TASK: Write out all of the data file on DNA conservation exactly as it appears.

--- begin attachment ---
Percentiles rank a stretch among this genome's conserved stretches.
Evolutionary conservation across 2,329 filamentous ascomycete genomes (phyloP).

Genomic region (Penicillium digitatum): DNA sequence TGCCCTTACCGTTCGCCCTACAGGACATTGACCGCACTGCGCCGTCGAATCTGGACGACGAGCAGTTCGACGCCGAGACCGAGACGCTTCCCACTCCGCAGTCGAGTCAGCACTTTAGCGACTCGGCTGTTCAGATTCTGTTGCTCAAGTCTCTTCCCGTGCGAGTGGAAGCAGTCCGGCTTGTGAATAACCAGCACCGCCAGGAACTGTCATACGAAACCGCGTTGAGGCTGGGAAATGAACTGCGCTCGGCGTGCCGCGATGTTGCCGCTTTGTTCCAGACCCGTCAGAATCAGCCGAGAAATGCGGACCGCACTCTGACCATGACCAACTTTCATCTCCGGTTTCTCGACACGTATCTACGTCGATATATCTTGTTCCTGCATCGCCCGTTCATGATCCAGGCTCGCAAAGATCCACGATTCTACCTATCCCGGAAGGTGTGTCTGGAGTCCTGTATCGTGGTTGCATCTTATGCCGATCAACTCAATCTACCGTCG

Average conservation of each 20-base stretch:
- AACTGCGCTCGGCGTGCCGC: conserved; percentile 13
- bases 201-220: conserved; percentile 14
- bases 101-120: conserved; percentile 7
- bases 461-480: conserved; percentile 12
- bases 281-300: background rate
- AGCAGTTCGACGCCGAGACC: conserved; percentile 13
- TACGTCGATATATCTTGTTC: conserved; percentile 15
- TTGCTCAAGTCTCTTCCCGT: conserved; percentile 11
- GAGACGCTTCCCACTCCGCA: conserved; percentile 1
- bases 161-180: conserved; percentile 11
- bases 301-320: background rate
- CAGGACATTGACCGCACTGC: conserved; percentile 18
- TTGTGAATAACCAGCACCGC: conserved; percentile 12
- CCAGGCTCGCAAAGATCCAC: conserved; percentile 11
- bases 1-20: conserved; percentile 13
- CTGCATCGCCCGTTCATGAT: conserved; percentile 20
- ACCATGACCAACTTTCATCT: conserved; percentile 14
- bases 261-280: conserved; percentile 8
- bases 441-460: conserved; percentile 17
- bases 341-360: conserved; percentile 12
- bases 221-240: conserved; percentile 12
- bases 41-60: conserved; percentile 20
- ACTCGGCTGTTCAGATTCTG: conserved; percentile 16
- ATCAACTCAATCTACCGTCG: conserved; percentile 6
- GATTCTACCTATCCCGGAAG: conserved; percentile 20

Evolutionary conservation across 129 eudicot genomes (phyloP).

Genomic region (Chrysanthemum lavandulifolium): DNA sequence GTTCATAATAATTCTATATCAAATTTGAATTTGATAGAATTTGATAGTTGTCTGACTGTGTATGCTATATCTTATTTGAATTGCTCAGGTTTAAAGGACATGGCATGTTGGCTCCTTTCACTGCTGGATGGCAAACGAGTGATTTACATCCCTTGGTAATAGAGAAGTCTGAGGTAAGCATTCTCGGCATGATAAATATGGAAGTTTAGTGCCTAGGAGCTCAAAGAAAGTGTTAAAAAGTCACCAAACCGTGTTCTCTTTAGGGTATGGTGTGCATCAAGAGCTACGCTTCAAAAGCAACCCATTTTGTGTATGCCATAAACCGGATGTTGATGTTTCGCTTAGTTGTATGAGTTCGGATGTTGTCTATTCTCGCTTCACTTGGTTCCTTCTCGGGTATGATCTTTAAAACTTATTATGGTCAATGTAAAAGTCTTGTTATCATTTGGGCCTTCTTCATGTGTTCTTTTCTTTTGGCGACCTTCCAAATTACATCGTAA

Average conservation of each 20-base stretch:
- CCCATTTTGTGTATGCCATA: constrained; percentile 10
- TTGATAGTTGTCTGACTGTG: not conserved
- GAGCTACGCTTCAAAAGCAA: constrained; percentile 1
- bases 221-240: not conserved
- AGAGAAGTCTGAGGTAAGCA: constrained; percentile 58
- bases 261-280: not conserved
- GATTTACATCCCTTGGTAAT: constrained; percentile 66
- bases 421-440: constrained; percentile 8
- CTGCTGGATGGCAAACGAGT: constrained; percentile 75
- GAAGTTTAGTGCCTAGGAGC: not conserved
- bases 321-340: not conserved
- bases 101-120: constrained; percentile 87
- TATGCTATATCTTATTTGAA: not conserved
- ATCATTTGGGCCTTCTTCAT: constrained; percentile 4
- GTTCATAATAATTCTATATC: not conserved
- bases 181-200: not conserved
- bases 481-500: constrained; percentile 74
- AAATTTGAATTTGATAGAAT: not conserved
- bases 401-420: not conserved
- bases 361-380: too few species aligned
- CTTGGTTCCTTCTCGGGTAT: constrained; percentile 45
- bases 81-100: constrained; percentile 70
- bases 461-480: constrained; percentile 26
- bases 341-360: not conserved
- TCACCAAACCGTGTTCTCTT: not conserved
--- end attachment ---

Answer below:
Percentiles rank a stretch among this genome's conserved stretches.
Evolutionary conservation across 2,329 filamentous ascomycete genomes (phyloP).

Genomic region (Penicillium digitatum): DNA sequence TGCCCTTACCGTTCGCCCTACAGGACATTGACCGCACTGCGCCGTCGAATCTGGACGACGAGCAGTTCGACGCCGAGACCGAGACGCTTCCCACTCCGCAGTCGAGTCAGCACTTTAGCGACTCGGCTGTTCAGATTCTGTTGCTCAAGTCTCTTCCCGTGCGAGTGGAAGCAGTCCGGCTTGTGAATAACCAGCACCGCCAGGAACTGTCATACGAAACCGCGTTGAGGCTGGGAAATGAACTGCGCTCGGCGTGCCGCGATGTTGCCGCTTTGTTCCAGACCCGTCAGAATCAGCCGAGAAATGCGGACCGCACTCTGACCATGACCAACTTTCATCTCCGGTTTCTCGACACGTATCTACGTCGATATATCTTGTTCCTGCATCGCCCGTTCATGATCCAGGCTCGCAAAGATCCACGATTCTACCTATCCCGGAAGGTGTGTCTGGAGTCCTGTATCGTGGTTGCATCTTATGCCGATCAACTCAATCTACCGTCG

Average conservation of each 20-base stretch:
- AACTGCGCTCGGCGTGCCGC: conserved; percentile 13
- bases 201-220: conserved; percentile 14
- bases 101-120: conserved; percentile 7
- bases 461-480: conserved; percentile 12
- bases 281-300: background rate
- AGCAGTTCGACGCCGAGACC: conserved; percentile 13
- TACGTCGATATATCTTGTTC: conserved; percentile 15
- TTGCTCAAGTCTCTTCCCGT: conserved; percentile 11
- GAGACGCTTCCCACTCCGCA: conserved; percentile 1
- bases 161-180: conserved; percentile 11
- bases 301-320: background rate
- CAGGACATTGACCGCACTGC: conserved; percentile 18
- TTGTGAATAACCAGCACCGC: conserved; percentile 12
- CCAGGCTCGCAAAGATCCAC: conserved; percentile 11
- bases 1-20: conserved; percentile 13
- CTGCATCGCCCGTTCATGAT: conserved; percentile 20
- ACCATGACCAACTTTCATCT: conserved; percentile 14
- bases 261-280: conserved; percentile 8
- bases 441-460: conserved; percentile 17
- bases 341-360: conserved; percentile 12
- bases 221-240: conserved; percentile 12
- bases 41-60: conserved; percentile 20
- ACTCGGCTGTTCAGATTCTG: conserved; percentile 16
- ATCAACTCAATCTACCGTCG: conserved; percentile 6
- GATTCTACCTATCCCGGAAG: conserved; percentile 20

Evolutionary conservation across 129 eudicot genomes (phyloP).

Genomic region (Chrysanthemum lavandulifolium): DNA sequence GTTCATAATAATTCTATATCAAATTTGAATTTGATAGAATTTGATAGTTGTCTGACTGTGTATGCTATATCTTATTTGAATTGCTCAGGTTTAAAGGACATGGCATGTTGGCTCCTTTCACTGCTGGATGGCAAACGAGTGATTTACATCCCTTGGTAATAGAGAAGTCTGAGGTAAGCATTCTCGGCATGATAAATATGGAAGTTTAGTGCCTAGGAGCTCAAAGAAAGTGTTAAAAAGTCACCAAACCGTGTTCTCTTTAGGGTATGGTGTGCATCAAGAGCTACGCTTCAAAAGCAACCCATTTTGTGTATGCCATAAACCGGATGTTGATGTTTCGCTTAGTTGTATGAGTTCGGATGTTGTCTATTCTCGCTTCACTTGGTTCCTTCTCGGGTATGATCTTTAAAACTTATTATGGTCAATGTAAAAGTCTTGTTATCATTTGGGCCTTCTTCATGTGTTCTTTTCTTTTGGCGACCTTCCAAATTACATCGTAA

Average conservation of each 20-base stretch:
- CCCATTTTGTGTATGCCATA: constrained; percentile 10
- TTGATAGTTGTCTGACTGTG: not conserved
- GAGCTACGCTTCAAAAGCAA: constrained; percentile 1
- bases 221-240: not conserved
- AGAGAAGTCTGAGGTAAGCA: constrained; percentile 58
- bases 261-280: not conserved
- GATTTACATCCCTTGGTAAT: constrained; percentile 66
- bases 421-440: constrained; percentile 8
- CTGCTGGATGGCAAACGAGT: constrained; percentile 75
- GAAGTTTAGTGCCTAGGAGC: not conserved
- bases 321-340: not conserved
- bases 101-120: constrained; percentile 87
- TATGCTATATCTTATTTGAA: not conserved
- ATCATTTGGGCCTTCTTCAT: constrained; percentile 4
- GTTCATAATAATTCTATATC: not conserved
- bases 181-200: not conserved
- bases 481-500: constrained; percentile 74
- AAATTTGAATTTGATAGAAT: not conserved
- bases 401-420: not conserved
- bases 361-380: too few species aligned
- CTTGGTTCCTTCTCGGGTAT: constrained; percentile 45
- bases 81-100: constrained; percentile 70
- bases 461-480: constrained; percentile 26
- bases 341-360: not conserved
- TCACCAAACCGTGTTCTCTT: not conserved